He asked me about my childhood. He wanted to know about my drug use. There was no cosmic pep talk; Sonshi mostly listened, squinting at me as he probed for detail about how I felt or what I saw at a particular time. Despite my scepticism, I found myself disclosing more than I intended. There was no overt pressure, but his bizarre appearance and vivid concentration gave him an undeniably powerful presence. It was like being observed secretly, as if I were staring at myself through a two-way mirror. I felt naked. “Do you know what is ‘shaktipat’?” he asked finally. “Can’t say that I know the term,” I admitted. “It is the transference of power from one person to another. You have studied Yoga?” he suggested. “No, not really,” I said and described my experiences in the commune. How I had begun to feel something but wasn’t sure what. Sonshi shook his head dismissively. “There are many… wrong beliefs… about this world. You tried something, it did not work. Now you will see, now you will ‘wake up’.” On cue, Diane entered the room carrying a bamboo mat. She smiled and told me to lie down on my back. “Close your eyes. You may find yourself crying out or shaking. Don’t worry, don’t be embarrassed. It’s normal,” she soothed, kneeling at my shoulder. Sonshi squatted behind me. “Now breathe,” he commanded. “Breathe as deeply as you can. Breathe to here,” he said touching my forehead with his fingers. For the next half an hour, I hyperventilated to Sonshi’s instruction, Diane urging me on while Sonshi massaged my forehead between the eyes, muttering to himself. After a few minutes of panting, tremors began to run through my limbs, my joints crackling as random scenes from my past projected onto my mind’s-eye. I may have yelled an obscenity. If Laney could see me now, I imagined watching her watching me, my humiliation complete. Afterwards, Sonshi asked me to visit him again soon. The base of my spine throbbed. At the door, Diane pressed hot lips to my cheek, her skin moist with perspiration. It felt post-coital.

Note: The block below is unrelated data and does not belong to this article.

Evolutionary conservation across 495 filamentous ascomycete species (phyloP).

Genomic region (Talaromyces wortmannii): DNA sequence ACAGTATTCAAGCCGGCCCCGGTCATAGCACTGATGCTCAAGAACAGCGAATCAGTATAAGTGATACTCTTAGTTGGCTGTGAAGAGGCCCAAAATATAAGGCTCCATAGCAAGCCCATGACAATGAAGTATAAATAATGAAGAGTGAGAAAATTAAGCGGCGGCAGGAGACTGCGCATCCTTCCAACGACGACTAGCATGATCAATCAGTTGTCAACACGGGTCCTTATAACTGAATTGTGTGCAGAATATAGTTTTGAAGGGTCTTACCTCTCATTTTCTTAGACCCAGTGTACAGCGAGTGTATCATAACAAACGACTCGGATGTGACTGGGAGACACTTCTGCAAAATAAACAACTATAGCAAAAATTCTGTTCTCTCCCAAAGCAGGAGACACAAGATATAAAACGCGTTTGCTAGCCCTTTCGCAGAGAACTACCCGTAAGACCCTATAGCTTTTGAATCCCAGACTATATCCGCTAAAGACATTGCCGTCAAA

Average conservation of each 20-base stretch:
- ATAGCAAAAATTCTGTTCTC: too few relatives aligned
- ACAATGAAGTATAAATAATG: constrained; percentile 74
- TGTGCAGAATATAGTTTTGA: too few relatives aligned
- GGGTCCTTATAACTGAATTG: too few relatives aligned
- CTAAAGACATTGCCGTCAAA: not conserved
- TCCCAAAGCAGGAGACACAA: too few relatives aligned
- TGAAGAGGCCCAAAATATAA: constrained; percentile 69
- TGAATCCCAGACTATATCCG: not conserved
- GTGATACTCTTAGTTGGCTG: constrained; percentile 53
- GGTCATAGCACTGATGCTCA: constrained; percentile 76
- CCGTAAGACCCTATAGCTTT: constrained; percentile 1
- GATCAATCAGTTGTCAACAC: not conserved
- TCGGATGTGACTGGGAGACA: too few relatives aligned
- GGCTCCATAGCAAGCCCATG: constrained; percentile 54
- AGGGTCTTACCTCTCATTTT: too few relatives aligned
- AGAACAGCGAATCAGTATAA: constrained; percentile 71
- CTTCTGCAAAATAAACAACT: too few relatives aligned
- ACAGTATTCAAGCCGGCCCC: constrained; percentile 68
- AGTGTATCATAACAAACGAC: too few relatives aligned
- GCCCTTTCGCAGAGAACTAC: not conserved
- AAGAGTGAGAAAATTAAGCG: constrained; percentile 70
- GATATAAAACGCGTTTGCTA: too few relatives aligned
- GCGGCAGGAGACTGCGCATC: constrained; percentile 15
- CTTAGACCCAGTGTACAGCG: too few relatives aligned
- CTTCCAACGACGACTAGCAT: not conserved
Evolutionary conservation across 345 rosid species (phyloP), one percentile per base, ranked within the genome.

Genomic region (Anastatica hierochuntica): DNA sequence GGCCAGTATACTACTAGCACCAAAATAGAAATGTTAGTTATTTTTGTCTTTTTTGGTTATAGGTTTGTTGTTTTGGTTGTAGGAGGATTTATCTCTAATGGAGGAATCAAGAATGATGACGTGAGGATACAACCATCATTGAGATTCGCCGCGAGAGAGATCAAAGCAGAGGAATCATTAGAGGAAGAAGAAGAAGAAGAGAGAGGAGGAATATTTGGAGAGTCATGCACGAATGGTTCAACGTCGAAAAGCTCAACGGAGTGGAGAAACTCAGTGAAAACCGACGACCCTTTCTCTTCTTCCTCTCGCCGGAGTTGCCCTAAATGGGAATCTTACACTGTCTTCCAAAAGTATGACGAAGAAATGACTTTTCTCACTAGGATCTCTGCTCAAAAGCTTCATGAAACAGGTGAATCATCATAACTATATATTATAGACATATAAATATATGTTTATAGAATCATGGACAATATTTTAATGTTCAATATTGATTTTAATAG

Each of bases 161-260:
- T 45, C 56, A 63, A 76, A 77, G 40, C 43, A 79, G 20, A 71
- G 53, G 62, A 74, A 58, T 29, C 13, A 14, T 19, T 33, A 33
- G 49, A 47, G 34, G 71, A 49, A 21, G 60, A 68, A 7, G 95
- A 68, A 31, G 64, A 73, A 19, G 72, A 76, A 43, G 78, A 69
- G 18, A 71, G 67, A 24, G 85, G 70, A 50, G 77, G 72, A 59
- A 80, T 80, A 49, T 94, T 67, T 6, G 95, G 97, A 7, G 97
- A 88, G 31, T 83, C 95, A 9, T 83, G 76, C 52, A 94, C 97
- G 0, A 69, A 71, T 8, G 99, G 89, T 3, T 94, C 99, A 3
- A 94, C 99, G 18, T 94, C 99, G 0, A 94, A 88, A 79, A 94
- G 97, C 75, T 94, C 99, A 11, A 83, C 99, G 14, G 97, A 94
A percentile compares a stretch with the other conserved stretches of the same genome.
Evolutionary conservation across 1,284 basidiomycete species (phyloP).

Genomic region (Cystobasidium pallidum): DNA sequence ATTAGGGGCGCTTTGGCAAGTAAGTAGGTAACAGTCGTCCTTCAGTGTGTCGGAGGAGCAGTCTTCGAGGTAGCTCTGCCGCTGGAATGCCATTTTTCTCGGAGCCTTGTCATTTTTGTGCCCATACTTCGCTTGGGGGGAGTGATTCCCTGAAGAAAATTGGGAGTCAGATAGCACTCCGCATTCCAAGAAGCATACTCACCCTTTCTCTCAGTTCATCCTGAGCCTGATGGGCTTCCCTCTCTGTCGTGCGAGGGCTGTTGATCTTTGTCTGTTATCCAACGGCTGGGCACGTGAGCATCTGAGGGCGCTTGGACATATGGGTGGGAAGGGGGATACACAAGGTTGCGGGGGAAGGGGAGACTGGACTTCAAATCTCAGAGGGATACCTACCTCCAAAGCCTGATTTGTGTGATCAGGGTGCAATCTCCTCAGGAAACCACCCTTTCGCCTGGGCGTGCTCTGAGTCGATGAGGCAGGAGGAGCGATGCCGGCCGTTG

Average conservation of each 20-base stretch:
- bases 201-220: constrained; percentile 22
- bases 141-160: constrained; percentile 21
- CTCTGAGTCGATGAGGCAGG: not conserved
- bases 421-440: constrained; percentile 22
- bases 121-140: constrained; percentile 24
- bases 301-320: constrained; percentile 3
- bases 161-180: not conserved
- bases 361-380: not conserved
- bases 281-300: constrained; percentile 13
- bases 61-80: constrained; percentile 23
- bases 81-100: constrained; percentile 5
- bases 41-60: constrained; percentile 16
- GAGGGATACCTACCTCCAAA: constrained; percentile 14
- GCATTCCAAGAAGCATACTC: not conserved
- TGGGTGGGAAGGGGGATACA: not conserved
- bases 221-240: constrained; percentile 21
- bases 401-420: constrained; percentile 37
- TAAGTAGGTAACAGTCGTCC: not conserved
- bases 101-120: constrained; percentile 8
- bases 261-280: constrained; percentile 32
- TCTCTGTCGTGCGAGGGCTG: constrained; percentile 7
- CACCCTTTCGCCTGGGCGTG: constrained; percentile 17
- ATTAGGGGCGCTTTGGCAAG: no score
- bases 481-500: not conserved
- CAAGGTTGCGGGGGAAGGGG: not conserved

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This entry was posted on July 15, 2017 by in Ambassador's Wife, Fiction, Hugo Fluendy, New Writing and tagged , .